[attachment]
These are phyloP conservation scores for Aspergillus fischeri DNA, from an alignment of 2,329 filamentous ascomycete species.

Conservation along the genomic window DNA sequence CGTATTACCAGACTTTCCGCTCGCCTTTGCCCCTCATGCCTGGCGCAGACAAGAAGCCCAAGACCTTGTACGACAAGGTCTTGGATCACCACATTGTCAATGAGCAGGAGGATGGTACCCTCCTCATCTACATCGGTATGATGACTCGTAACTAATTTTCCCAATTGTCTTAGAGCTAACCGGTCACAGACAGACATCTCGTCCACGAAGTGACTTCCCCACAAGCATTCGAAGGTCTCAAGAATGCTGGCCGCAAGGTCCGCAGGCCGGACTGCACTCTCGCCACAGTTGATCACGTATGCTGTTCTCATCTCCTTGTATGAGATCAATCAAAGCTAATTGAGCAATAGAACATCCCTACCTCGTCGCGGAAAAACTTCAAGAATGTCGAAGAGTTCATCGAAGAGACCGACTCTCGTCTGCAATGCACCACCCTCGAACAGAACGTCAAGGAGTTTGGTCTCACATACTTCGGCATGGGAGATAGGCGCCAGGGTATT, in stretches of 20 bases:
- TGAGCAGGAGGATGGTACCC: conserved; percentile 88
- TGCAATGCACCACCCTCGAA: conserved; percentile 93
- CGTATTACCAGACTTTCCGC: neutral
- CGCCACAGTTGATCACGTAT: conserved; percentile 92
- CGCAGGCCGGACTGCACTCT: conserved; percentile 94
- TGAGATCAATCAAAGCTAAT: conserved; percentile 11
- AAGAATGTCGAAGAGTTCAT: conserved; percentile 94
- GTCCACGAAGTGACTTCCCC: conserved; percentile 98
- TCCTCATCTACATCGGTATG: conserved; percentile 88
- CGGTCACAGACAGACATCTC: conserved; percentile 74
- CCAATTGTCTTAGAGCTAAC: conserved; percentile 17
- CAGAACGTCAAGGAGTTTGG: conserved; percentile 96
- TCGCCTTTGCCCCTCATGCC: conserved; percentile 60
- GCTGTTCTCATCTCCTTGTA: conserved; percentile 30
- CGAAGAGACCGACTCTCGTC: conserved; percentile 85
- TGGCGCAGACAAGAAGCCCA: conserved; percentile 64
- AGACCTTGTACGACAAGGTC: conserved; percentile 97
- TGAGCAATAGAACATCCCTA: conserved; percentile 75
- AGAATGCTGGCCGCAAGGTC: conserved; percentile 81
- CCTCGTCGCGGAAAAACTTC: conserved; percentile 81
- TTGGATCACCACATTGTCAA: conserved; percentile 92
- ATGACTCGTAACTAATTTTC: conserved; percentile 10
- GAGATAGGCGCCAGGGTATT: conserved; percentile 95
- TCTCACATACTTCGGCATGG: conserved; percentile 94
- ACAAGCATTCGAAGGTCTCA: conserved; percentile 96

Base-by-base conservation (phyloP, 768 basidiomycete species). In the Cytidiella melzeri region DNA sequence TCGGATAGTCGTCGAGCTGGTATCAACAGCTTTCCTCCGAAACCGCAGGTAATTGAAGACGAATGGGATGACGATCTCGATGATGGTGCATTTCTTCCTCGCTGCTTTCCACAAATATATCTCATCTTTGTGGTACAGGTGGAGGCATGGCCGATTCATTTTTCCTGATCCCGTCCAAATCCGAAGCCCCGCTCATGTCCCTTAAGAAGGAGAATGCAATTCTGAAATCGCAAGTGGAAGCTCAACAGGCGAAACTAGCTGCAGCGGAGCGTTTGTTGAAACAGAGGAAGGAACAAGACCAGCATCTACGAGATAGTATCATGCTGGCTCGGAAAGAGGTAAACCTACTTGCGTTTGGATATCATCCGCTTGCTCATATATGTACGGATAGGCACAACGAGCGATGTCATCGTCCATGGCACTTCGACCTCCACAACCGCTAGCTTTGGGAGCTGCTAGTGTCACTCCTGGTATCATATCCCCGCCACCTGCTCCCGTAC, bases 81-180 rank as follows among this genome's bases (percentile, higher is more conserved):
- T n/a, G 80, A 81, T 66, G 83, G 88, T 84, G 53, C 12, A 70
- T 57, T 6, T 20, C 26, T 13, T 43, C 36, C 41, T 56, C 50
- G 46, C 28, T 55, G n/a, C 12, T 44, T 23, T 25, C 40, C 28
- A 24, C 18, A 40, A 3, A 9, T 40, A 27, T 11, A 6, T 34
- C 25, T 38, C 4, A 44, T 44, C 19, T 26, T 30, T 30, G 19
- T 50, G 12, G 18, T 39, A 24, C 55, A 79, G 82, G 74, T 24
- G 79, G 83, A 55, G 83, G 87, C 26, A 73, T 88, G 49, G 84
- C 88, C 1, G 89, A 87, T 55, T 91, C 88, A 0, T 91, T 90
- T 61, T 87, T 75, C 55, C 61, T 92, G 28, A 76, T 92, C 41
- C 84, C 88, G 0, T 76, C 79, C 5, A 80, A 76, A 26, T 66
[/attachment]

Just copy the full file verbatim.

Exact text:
These are phyloP conservation scores for Aspergillus fischeri DNA, from an alignment of 2,329 filamentous ascomycete species.

Conservation along the genomic window DNA sequence CGTATTACCAGACTTTCCGCTCGCCTTTGCCCCTCATGCCTGGCGCAGACAAGAAGCCCAAGACCTTGTACGACAAGGTCTTGGATCACCACATTGTCAATGAGCAGGAGGATGGTACCCTCCTCATCTACATCGGTATGATGACTCGTAACTAATTTTCCCAATTGTCTTAGAGCTAACCGGTCACAGACAGACATCTCGTCCACGAAGTGACTTCCCCACAAGCATTCGAAGGTCTCAAGAATGCTGGCCGCAAGGTCCGCAGGCCGGACTGCACTCTCGCCACAGTTGATCACGTATGCTGTTCTCATCTCCTTGTATGAGATCAATCAAAGCTAATTGAGCAATAGAACATCCCTACCTCGTCGCGGAAAAACTTCAAGAATGTCGAAGAGTTCATCGAAGAGACCGACTCTCGTCTGCAATGCACCACCCTCGAACAGAACGTCAAGGAGTTTGGTCTCACATACTTCGGCATGGGAGATAGGCGCCAGGGTATT, in stretches of 20 bases:
- TGAGCAGGAGGATGGTACCC: conserved; percentile 88
- TGCAATGCACCACCCTCGAA: conserved; percentile 93
- CGTATTACCAGACTTTCCGC: neutral
- CGCCACAGTTGATCACGTAT: conserved; percentile 92
- CGCAGGCCGGACTGCACTCT: conserved; percentile 94
- TGAGATCAATCAAAGCTAAT: conserved; percentile 11
- AAGAATGTCGAAGAGTTCAT: conserved; percentile 94
- GTCCACGAAGTGACTTCCCC: conserved; percentile 98
- TCCTCATCTACATCGGTATG: conserved; percentile 88
- CGGTCACAGACAGACATCTC: conserved; percentile 74
- CCAATTGTCTTAGAGCTAAC: conserved; percentile 17
- CAGAACGTCAAGGAGTTTGG: conserved; percentile 96
- TCGCCTTTGCCCCTCATGCC: conserved; percentile 60
- GCTGTTCTCATCTCCTTGTA: conserved; percentile 30
- CGAAGAGACCGACTCTCGTC: conserved; percentile 85
- TGGCGCAGACAAGAAGCCCA: conserved; percentile 64
- AGACCTTGTACGACAAGGTC: conserved; percentile 97
- TGAGCAATAGAACATCCCTA: conserved; percentile 75
- AGAATGCTGGCCGCAAGGTC: conserved; percentile 81
- CCTCGTCGCGGAAAAACTTC: conserved; percentile 81
- TTGGATCACCACATTGTCAA: conserved; percentile 92
- ATGACTCGTAACTAATTTTC: conserved; percentile 10
- GAGATAGGCGCCAGGGTATT: conserved; percentile 95
- TCTCACATACTTCGGCATGG: conserved; percentile 94
- ACAAGCATTCGAAGGTCTCA: conserved; percentile 96

Base-by-base conservation (phyloP, 768 basidiomycete species). In the Cytidiella melzeri region DNA sequence TCGGATAGTCGTCGAGCTGGTATCAACAGCTTTCCTCCGAAACCGCAGGTAATTGAAGACGAATGGGATGACGATCTCGATGATGGTGCATTTCTTCCTCGCTGCTTTCCACAAATATATCTCATCTTTGTGGTACAGGTGGAGGCATGGCCGATTCATTTTTCCTGATCCCGTCCAAATCCGAAGCCCCGCTCATGTCCCTTAAGAAGGAGAATGCAATTCTGAAATCGCAAGTGGAAGCTCAACAGGCGAAACTAGCTGCAGCGGAGCGTTTGTTGAAACAGAGGAAGGAACAAGACCAGCATCTACGAGATAGTATCATGCTGGCTCGGAAAGAGGTAAACCTACTTGCGTTTGGATATCATCCGCTTGCTCATATATGTACGGATAGGCACAACGAGCGATGTCATCGTCCATGGCACTTCGACCTCCACAACCGCTAGCTTTGGGAGCTGCTAGTGTCACTCCTGGTATCATATCCCCGCCACCTGCTCCCGTAC, bases 81-180 rank as follows among this genome's bases (percentile, higher is more conserved):
- T n/a, G 80, A 81, T 66, G 83, G 88, T 84, G 53, C 12, A 70
- T 57, T 6, T 20, C 26, T 13, T 43, C 36, C 41, T 56, C 50
- G 46, C 28, T 55, G n/a, C 12, T 44, T 23, T 25, C 40, C 28
- A 24, C 18, A 40, A 3, A 9, T 40, A 27, T 11, A 6, T 34
- C 25, T 38, C 4, A 44, T 44, C 19, T 26, T 30, T 30, G 19
- T 50, G 12, G 18, T 39, A 24, C 55, A 79, G 82, G 74, T 24
- G 79, G 83, A 55, G 83, G 87, C 26, A 73, T 88, G 49, G 84
- C 88, C 1, G 89, A 87, T 55, T 91, C 88, A 0, T 91, T 90
- T 61, T 87, T 75, C 55, C 61, T 92, G 28, A 76, T 92, C 41
- C 84, C 88, G 0, T 76, C 79, C 5, A 80, A 76, A 26, T 66